Camping With Kids: Outdoor Vacation Tips That Get Kids Going

February 12th, 2013 posted by Eureka! Tents

boys in tent camping

A camping/hiking trip may be just the thing parents need for a relaxing summer vacation. Kids, on the other hand, may be less enthusiastic, especially if they can more easily relate to adventure on a computer or TV screen, than adventure with nature. So, what is there to do in the middle of the woods? The people at Eureka! tents offer some suggestions to parents who want their kids to enjoy outdoor activities, and have fun as a whole family.

Camp Near Waterways

Almost every kid loves the water-to swim in, fish in, splash, wade and crawl. They can release their creative energy in sand castles and mud pies, marvel at a wiggling fish at the end of a fishing line, catch crayfish, frogs and minnows. Hike on trails that run along shorelines, stopping to examine areas of interest. Head to an area with a lake, pond, or stream, and you’re almost guaranteed an enjoyable, active day. Always be sure children are supervised when around water, and wear personal flotation devices when fishing or canoeing.

Lighten Up and Slow Down

When planning a day’s hike, remember children cannot carry much weight, especially if they’re not used to the activity. Be careful not to load children down with too much to carry, even if they say they can handle it. A mile or two down the trail, they’ll be tired and will equate hiking with work. Put a light daypack or a child-size frame pack on your kids, and let them be responsible for the day’s snacks as you hike the unexplored trails through the woods. Be sure to take regular rest breaks, at least every 20 – 30 minutes. Children expend as much, or more energy than adults do while hiking, so bring along plenty of treats and water for the trail. Map out an easy route, plan a treasure hunt or game along the way, and end with a fun cookout.

Let Them Prepare Their Own Snacks

Healthy snacks will provide more enduring energy on a hiking trip, instead of the highs and lows often generated by high calorie sugary snacks. A good way to generate enthusiasm for healthy snacks is to let the kids prepare their own. If you have a food dehydrator at home, this is a perfect opportunity to make your own trail snacks and dehydrated foods. Pick out a variety of fresh fruits to make dried fruit snacks. Let them mix up the gorp with their choice of nuts, pretzels, candies and dried fruits. Stir up some granola for breakfasts. Be creative with beverages, too. Teach kids to make their own sun-brewed tea; add ice, lemon and just enough sugar to sweeten.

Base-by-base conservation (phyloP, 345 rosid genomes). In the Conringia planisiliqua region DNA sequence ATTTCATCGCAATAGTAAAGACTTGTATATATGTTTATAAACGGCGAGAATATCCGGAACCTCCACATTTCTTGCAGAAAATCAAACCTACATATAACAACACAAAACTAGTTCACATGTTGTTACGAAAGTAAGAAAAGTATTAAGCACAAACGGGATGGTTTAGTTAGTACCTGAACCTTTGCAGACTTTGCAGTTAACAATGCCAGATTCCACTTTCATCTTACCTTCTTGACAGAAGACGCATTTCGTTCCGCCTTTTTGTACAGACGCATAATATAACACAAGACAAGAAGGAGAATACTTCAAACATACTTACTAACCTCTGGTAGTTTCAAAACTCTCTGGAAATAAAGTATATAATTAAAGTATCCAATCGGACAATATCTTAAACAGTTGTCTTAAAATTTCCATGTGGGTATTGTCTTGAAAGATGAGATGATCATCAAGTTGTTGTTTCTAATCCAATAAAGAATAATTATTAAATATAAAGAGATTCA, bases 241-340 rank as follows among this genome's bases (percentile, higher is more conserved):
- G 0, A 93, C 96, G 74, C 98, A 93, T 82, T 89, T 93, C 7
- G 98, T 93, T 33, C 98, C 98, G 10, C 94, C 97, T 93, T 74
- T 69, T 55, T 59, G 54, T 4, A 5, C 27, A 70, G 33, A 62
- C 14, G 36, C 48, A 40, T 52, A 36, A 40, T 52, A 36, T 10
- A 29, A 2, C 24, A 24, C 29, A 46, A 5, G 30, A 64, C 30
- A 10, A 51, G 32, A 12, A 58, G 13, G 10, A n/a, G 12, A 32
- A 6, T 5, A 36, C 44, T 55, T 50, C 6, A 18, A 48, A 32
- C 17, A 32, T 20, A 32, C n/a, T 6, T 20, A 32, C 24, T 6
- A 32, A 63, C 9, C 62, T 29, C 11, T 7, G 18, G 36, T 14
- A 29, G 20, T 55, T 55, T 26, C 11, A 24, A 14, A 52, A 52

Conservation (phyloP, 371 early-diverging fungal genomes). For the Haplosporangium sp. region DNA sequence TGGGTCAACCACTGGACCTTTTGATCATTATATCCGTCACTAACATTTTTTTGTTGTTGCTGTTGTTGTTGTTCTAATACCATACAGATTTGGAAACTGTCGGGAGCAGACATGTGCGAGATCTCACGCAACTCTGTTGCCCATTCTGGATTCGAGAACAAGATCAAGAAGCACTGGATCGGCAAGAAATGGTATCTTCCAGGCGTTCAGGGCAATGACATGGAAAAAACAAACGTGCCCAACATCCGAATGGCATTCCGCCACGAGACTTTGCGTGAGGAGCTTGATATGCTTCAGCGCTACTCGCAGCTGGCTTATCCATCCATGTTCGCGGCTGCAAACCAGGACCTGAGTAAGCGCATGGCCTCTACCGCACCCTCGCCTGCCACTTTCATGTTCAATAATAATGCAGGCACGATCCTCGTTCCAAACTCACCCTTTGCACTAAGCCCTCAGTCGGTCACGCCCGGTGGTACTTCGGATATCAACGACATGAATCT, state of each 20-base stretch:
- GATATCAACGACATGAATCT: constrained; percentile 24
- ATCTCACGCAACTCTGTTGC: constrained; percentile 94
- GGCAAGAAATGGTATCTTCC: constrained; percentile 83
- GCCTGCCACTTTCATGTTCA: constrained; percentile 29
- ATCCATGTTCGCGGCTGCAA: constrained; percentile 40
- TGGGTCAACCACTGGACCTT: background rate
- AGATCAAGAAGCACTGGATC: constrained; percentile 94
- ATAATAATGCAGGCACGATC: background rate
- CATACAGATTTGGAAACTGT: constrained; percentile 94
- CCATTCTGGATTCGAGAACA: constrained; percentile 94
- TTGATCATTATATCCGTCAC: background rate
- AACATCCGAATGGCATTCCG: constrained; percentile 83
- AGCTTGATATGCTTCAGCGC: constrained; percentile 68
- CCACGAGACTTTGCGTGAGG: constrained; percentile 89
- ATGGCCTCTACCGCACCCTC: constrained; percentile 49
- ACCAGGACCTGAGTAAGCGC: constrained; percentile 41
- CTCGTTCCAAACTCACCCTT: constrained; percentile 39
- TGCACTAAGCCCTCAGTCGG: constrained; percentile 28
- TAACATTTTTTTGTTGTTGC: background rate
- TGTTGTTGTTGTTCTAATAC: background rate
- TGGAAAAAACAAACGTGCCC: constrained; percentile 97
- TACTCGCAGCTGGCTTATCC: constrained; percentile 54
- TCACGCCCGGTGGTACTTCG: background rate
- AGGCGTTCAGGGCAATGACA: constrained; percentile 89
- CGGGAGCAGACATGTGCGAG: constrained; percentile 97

Give Them Breathing Room

If every minute of the day is planned for them, your children will start to feel restless, particularly if they’re older and are starting to be more independent. As long as you know where they are, give them some slack to spend time however they want. Those children who prefer solitude and thought-provoking quiet will need nothing more than good scenery to gaze upon. For smaller children it’s a good idea to set some boundaries so they don’t wander away or get lost: “You can’t cross the stream, or pass this tree (tie a bandana around it) without telling someone first.”

Open Their Eyes to Different Worlds

Kids will naturally find enough to do in the outdoors. Point out the various trees, plants, birds and animals that occupy the area, or relate any historical information that can give them a new perspective on life. A set of binoculars can engage their interest for hours and allow them to study things on their own. At the day’s end, a campfire is the perfect setting for nature lore and storytelling. Stargazing, in particular, can generate lively conversations. Tell stories of the early voyageurs who traveled by the stars. Explain the first landing on the moon, and the knowledge obtained from studying the planets. Locate the constellations, the Big Dipper, meteorites and even satellites. Explain the Milky Way and other galaxies, novas, black holes and asteroids, and let their imaginations roam. Nature certainly has plenty to offer young minds. By giving kids a positive experience with the outdoors, the next camping/hiking summer vacation will likely generate an enthusiastic roar of approval.

Eureka! Tents (1 Posts)

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Cindy Rowe (7 Posts)

Cindy Rowe is the owner/editor of Crazylou Creations blog. On the blog, you will find a little bit of crazy, and a whole lot of fun! As a FT working mother, she still finds time to create crafts, play around in the kitchen, plan parties and exercise. You'll find all of this and more on her blog!

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